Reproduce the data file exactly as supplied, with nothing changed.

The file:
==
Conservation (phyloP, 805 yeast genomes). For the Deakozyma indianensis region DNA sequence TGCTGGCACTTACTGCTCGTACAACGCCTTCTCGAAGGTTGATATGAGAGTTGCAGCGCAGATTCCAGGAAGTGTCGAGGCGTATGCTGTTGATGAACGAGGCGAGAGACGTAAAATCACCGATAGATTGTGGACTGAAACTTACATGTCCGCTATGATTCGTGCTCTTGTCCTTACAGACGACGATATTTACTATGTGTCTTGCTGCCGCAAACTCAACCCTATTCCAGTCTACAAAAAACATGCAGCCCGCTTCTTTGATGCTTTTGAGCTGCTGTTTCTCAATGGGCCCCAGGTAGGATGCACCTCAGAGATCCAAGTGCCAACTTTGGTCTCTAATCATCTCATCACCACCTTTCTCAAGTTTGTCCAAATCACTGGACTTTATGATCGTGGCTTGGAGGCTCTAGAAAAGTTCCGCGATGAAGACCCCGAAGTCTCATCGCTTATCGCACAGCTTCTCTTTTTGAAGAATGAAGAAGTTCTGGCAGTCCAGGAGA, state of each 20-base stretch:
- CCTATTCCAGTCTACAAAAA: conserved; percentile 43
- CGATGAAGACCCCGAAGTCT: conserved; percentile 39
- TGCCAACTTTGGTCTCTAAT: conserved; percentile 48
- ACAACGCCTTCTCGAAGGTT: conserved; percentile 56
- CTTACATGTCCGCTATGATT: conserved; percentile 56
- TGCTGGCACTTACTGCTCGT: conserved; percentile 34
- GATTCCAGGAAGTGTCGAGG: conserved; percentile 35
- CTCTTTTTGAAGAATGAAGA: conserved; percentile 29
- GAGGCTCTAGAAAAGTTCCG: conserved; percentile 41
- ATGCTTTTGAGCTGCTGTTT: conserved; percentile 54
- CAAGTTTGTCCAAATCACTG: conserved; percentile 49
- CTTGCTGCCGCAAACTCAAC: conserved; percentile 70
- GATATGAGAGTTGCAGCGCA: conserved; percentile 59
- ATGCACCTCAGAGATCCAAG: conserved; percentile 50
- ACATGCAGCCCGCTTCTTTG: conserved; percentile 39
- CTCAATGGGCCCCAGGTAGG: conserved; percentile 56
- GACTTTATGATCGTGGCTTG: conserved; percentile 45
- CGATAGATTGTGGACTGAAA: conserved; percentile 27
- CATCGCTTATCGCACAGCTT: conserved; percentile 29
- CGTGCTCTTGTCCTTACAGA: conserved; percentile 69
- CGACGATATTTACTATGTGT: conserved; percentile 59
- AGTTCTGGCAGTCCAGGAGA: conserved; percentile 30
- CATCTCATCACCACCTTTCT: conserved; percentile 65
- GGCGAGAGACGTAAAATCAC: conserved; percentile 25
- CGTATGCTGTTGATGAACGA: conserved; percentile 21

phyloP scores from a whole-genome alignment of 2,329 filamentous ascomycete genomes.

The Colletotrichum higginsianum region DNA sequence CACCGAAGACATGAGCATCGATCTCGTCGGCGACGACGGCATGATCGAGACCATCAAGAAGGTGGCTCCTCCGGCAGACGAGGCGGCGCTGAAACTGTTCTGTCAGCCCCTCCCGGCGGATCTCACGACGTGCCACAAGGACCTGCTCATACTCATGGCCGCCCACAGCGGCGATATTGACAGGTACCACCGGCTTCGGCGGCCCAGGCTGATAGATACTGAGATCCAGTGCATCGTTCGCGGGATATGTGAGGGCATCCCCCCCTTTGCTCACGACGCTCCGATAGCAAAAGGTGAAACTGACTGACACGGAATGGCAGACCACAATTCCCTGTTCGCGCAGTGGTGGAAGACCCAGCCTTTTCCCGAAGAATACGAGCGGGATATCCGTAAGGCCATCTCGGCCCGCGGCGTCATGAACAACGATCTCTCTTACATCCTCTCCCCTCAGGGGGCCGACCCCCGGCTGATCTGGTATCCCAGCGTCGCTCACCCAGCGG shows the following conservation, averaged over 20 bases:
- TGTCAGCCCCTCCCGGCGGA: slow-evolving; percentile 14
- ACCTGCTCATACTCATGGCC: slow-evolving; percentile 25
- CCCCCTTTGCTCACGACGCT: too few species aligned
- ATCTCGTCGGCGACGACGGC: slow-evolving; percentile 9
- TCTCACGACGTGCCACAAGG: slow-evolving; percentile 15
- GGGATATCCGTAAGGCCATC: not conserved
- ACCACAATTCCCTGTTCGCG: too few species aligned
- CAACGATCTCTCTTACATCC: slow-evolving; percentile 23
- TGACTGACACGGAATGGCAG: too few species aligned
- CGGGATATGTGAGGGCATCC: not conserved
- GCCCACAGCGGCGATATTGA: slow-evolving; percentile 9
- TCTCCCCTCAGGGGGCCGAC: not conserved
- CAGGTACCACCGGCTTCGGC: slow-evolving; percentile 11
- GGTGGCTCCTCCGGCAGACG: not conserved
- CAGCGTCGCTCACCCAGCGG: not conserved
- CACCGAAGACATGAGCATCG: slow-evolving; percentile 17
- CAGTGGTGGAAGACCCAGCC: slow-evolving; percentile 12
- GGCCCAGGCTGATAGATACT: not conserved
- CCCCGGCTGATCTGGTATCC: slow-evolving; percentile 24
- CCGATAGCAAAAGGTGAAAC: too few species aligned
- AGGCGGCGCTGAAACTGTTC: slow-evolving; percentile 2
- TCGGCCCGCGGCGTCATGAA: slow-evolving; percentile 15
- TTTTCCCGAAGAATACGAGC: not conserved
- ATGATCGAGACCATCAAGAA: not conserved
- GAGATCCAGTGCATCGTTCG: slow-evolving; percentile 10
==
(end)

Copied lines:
Conservation (phyloP, 805 yeast genomes). For the Deakozyma indianensis region DNA sequence TGCTGGCACTTACTGCTCGTACAACGCCTTCTCGAAGGTTGATATGAGAGTTGCAGCGCAGATTCCAGGAAGTGTCGAGGCGTATGCTGTTGATGAACGAGGCGAGAGACGTAAAATCACCGATAGATTGTGGACTGAAACTTACATGTCCGCTATGATTCGTGCTCTTGTCCTTACAGACGACGATATTTACTATGTGTCTTGCTGCCGCAAACTCAACCCTATTCCAGTCTACAAAAAACATGCAGCCCGCTTCTTTGATGCTTTTGAGCTGCTGTTTCTCAATGGGCCCCAGGTAGGATGCACCTCAGAGATCCAAGTGCCAACTTTGGTCTCTAATCATCTCATCACCACCTTTCTCAAGTTTGTCCAAATCACTGGACTTTATGATCGTGGCTTGGAGGCTCTAGAAAAGTTCCGCGATGAAGACCCCGAAGTCTCATCGCTTATCGCACAGCTTCTCTTTTTGAAGAATGAAGAAGTTCTGGCAGTCCAGGAGA, state of each 20-base stretch:
- CCTATTCCAGTCTACAAAAA: conserved; percentile 43
- CGATGAAGACCCCGAAGTCT: conserved; percentile 39
- TGCCAACTTTGGTCTCTAAT: conserved; percentile 48
- ACAACGCCTTCTCGAAGGTT: conserved; percentile 56
- CTTACATGTCCGCTATGATT: conserved; percentile 56
- TGCTGGCACTTACTGCTCGT: conserved; percentile 34
- GATTCCAGGAAGTGTCGAGG: conserved; percentile 35
- CTCTTTTTGAAGAATGAAGA: conserved; percentile 29
- GAGGCTCTAGAAAAGTTCCG: conserved; percentile 41
- ATGCTTTTGAGCTGCTGTTT: conserved; percentile 54
- CAAGTTTGTCCAAATCACTG: conserved; percentile 49
- CTTGCTGCCGCAAACTCAAC: conserved; percentile 70
- GATATGAGAGTTGCAGCGCA: conserved; percentile 59
- ATGCACCTCAGAGATCCAAG: conserved; percentile 50
- ACATGCAGCCCGCTTCTTTG: conserved; percentile 39
- CTCAATGGGCCCCAGGTAGG: conserved; percentile 56
- GACTTTATGATCGTGGCTTG: conserved; percentile 45
- CGATAGATTGTGGACTGAAA: conserved; percentile 27
- CATCGCTTATCGCACAGCTT: conserved; percentile 29
- CGTGCTCTTGTCCTTACAGA: conserved; percentile 69
- CGACGATATTTACTATGTGT: conserved; percentile 59
- AGTTCTGGCAGTCCAGGAGA: conserved; percentile 30
- CATCTCATCACCACCTTTCT: conserved; percentile 65
- GGCGAGAGACGTAAAATCAC: conserved; percentile 25
- CGTATGCTGTTGATGAACGA: conserved; percentile 21

phyloP scores from a whole-genome alignment of 2,329 filamentous ascomycete genomes.

The Colletotrichum higginsianum region DNA sequence CACCGAAGACATGAGCATCGATCTCGTCGGCGACGACGGCATGATCGAGACCATCAAGAAGGTGGCTCCTCCGGCAGACGAGGCGGCGCTGAAACTGTTCTGTCAGCCCCTCCCGGCGGATCTCACGACGTGCCACAAGGACCTGCTCATACTCATGGCCGCCCACAGCGGCGATATTGACAGGTACCACCGGCTTCGGCGGCCCAGGCTGATAGATACTGAGATCCAGTGCATCGTTCGCGGGATATGTGAGGGCATCCCCCCCTTTGCTCACGACGCTCCGATAGCAAAAGGTGAAACTGACTGACACGGAATGGCAGACCACAATTCCCTGTTCGCGCAGTGGTGGAAGACCCAGCCTTTTCCCGAAGAATACGAGCGGGATATCCGTAAGGCCATCTCGGCCCGCGGCGTCATGAACAACGATCTCTCTTACATCCTCTCCCCTCAGGGGGCCGACCCCCGGCTGATCTGGTATCCCAGCGTCGCTCACCCAGCGG shows the following conservation, averaged over 20 bases:
- TGTCAGCCCCTCCCGGCGGA: slow-evolving; percentile 14
- ACCTGCTCATACTCATGGCC: slow-evolving; percentile 25
- CCCCCTTTGCTCACGACGCT: too few species aligned
- ATCTCGTCGGCGACGACGGC: slow-evolving; percentile 9
- TCTCACGACGTGCCACAAGG: slow-evolving; percentile 15
- GGGATATCCGTAAGGCCATC: not conserved
- ACCACAATTCCCTGTTCGCG: too few species aligned
- CAACGATCTCTCTTACATCC: slow-evolving; percentile 23
- TGACTGACACGGAATGGCAG: too few species aligned
- CGGGATATGTGAGGGCATCC: not conserved
- GCCCACAGCGGCGATATTGA: slow-evolving; percentile 9
- TCTCCCCTCAGGGGGCCGAC: not conserved
- CAGGTACCACCGGCTTCGGC: slow-evolving; percentile 11
- GGTGGCTCCTCCGGCAGACG: not conserved
- CAGCGTCGCTCACCCAGCGG: not conserved
- CACCGAAGACATGAGCATCG: slow-evolving; percentile 17
- CAGTGGTGGAAGACCCAGCC: slow-evolving; percentile 12
- GGCCCAGGCTGATAGATACT: not conserved
- CCCCGGCTGATCTGGTATCC: slow-evolving; percentile 24
- CCGATAGCAAAAGGTGAAAC: too few species aligned
- AGGCGGCGCTGAAACTGTTC: slow-evolving; percentile 2
- TCGGCCCGCGGCGTCATGAA: slow-evolving; percentile 15
- TTTTCCCGAAGAATACGAGC: not conserved
- ATGATCGAGACCATCAAGAA: not conserved
- GAGATCCAGTGCATCGTTCG: slow-evolving; percentile 10